There’s Nashville. There’s Motown. There’s Memphis. And then there’s Muscle Shoals, Alabama.
Each city has its own unique musical flavor and sound.
The distinct style of the northern Alabama area — a blend of gospel, rockabilly, and blues — makes its way to Bisbee Friday at The Courtyard when the Pine Hill Haints return to town.
“The have a sound that’s really hard to find,” said Dan Simonis, singer/songwriter and owner of The Courtyard. “It’s relaxed and Americana. It's not what you hear around here.”
The band describe its music as “ghost country music,” and blends the genres of gospel, rockabilly, rock and roll, Celtic and blues.
“We have our own sound,” said group member Jamie Barrier. “We sound better together than we do individually.”
Their uniqueness is what attracted Simonis and his wife Puspa Lohmeyer to invite them to The Courtyard. Simonis said he was first introduced to the band early this year by the Damn Union, a group of artists based in New Mexico who help one another find gigs.
“The have that Muscle Shoals sound,” he said. “In the ‘60s and ‘70s, you would go to get this unique sound.”
Artists like the Rolling Stones and Aretha Franklin recorded songs there in order to add to specific sound to their songs and albums.
“Muscle Shoals is a tiny pocket of American culture,” Lohmeyer said.
The Pine Hill Haints played in Bisbee for the first time in January, and Jamie said he fell in love with the city.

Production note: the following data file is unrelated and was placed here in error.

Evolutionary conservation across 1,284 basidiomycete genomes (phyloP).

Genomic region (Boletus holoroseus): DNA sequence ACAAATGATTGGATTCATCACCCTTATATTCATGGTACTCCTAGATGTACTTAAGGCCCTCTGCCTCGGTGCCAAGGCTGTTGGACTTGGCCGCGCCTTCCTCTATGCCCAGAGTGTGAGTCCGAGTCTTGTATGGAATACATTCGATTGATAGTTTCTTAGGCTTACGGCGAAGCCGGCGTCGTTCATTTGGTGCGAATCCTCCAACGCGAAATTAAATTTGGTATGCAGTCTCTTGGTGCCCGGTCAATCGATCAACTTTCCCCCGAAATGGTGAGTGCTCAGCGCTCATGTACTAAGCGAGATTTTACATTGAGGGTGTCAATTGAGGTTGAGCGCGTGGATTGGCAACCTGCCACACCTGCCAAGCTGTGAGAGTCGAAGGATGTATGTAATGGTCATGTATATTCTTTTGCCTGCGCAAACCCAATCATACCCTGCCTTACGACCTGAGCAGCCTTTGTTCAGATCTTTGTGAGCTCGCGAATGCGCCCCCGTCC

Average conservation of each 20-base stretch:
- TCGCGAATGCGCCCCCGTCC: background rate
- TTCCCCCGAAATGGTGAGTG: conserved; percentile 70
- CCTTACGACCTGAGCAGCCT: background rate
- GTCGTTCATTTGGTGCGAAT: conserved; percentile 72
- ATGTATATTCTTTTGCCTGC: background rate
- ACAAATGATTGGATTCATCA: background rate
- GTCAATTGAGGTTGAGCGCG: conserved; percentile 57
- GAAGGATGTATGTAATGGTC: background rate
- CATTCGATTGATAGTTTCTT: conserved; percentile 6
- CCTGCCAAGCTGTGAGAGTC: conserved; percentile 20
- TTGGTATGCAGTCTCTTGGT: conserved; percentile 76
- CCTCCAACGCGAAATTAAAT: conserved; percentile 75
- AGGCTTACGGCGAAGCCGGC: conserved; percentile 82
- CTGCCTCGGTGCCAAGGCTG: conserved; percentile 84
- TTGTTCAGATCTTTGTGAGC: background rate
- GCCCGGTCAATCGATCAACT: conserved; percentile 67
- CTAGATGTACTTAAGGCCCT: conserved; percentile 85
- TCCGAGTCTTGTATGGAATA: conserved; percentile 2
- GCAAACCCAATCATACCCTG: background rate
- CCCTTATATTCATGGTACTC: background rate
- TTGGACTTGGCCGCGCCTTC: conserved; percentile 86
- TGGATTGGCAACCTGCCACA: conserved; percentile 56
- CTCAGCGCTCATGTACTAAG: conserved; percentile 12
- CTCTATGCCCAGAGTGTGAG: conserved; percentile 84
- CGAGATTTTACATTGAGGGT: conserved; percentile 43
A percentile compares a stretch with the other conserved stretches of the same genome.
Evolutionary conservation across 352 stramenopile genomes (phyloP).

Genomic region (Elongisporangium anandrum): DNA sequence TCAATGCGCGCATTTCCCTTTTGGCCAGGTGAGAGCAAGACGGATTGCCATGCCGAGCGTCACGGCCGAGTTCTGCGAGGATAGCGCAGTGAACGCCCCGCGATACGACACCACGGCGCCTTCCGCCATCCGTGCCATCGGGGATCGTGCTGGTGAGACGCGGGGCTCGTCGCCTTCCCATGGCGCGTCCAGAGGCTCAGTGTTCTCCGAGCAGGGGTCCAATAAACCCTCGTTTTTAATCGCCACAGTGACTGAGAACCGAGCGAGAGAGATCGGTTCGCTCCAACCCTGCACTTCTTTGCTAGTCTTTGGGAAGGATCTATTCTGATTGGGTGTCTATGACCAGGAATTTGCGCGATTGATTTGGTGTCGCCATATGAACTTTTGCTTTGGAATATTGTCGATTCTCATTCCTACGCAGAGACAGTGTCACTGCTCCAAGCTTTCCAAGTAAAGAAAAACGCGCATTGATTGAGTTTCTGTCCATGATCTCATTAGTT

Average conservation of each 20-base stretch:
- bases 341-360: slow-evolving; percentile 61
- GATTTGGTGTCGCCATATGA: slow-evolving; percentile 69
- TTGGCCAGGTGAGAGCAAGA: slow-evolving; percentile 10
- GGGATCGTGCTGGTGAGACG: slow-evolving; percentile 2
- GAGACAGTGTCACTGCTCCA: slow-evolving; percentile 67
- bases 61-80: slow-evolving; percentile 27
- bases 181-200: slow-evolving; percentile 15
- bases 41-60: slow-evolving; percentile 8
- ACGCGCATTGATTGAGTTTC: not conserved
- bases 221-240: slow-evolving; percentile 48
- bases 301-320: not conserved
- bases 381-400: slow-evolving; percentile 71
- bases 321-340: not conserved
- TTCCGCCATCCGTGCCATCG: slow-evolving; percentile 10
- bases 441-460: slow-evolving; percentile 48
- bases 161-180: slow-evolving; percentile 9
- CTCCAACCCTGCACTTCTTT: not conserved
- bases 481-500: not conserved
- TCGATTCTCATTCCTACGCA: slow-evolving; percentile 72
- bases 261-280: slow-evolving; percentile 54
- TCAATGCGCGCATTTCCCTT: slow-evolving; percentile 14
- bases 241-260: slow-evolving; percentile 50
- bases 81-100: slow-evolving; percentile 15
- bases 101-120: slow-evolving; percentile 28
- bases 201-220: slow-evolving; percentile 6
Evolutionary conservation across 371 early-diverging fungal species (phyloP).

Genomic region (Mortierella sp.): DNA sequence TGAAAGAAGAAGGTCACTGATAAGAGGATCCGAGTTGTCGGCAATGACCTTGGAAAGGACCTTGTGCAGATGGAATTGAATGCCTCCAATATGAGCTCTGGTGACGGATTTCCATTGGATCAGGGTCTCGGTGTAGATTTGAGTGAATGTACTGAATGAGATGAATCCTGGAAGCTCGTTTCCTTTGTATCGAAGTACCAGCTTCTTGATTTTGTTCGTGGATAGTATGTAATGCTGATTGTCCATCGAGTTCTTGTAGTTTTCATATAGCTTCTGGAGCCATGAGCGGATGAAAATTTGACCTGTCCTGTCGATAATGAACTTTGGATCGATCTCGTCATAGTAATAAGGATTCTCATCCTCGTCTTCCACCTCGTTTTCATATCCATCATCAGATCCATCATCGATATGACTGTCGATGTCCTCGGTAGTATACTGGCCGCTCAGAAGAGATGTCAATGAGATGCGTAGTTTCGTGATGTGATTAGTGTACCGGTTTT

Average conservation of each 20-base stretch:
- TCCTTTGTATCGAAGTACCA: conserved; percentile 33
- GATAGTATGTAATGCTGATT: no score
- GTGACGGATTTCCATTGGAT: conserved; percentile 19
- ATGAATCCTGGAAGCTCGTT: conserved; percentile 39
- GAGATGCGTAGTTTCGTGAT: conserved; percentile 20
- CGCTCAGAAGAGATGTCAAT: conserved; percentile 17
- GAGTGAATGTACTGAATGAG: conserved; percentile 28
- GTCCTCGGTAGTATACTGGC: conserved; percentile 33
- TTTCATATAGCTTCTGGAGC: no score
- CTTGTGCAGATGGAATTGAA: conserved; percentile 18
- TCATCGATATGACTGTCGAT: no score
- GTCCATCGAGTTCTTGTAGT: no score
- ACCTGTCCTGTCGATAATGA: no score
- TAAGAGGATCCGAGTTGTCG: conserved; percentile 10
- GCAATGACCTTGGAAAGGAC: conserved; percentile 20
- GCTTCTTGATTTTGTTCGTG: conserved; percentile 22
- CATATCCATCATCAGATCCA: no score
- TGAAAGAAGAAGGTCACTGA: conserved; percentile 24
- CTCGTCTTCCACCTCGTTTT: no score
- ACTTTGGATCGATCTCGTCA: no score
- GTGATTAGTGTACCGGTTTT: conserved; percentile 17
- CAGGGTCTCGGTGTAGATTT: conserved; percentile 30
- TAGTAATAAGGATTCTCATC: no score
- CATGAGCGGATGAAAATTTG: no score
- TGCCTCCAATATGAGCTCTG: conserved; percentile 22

“We basically played to no one, but had the time of our lives,” Jamie said. “Some bands want to play Madison Square Garden; we like to play the small cities. It’s a whole different vibe. Everyone’s happy you came.”
Simonis and Lohmeyer look for bands and artists who have individuality and are cultural, as well as that have original songs and are not solely cover bands. They open their venue space for bands they like, and on average, have concerts twice a month.
Simonis said bands like to play at The Courtyard because the space is set up for people to come and listen to music.
The band returns to Bisbee for the first time since January — when they played The Courtyard — and is currently in the midst of a 17-show tour.
The group began in Wyoming, traveled to Montana, then went down the West Coast and into the Southwest.
The Pine Hill Haints are traveling as a six-piece group: Katie Barrier, who plays the washboard, mandolin and singing saw; Brian Zero, on snare drum; Stevie LeBlanc, washtub bass; Justin Ward, who plays the accordian and trombone; and Barrier, on guitar, fiddle and harmonica.
Barrier said the number of band members can fluctuate depending on the show, but this tour is set at six members.
The band first formed in the late ‘90s, and has traveled the world. Barrier said the band plays between 80 to 200 shows a year, and the current lineup has played between 200 and 300 shows together.
Over the band’s two decades, it has played more than 200 shows in Ireland, has played in England every year for the last 10 to 15 years, and in 2016, toured with the Slow Motion Cowboy.
Doors to The Courtyard open at 6:30 p.m with a $10 admission fee.
Simonis and Sean Trachtman of Train Wreck will perform together as the first opening act, and Slow Motion Cowboy will follow. The Pine Hill Haints will take the outdoor stage at 8 p.m.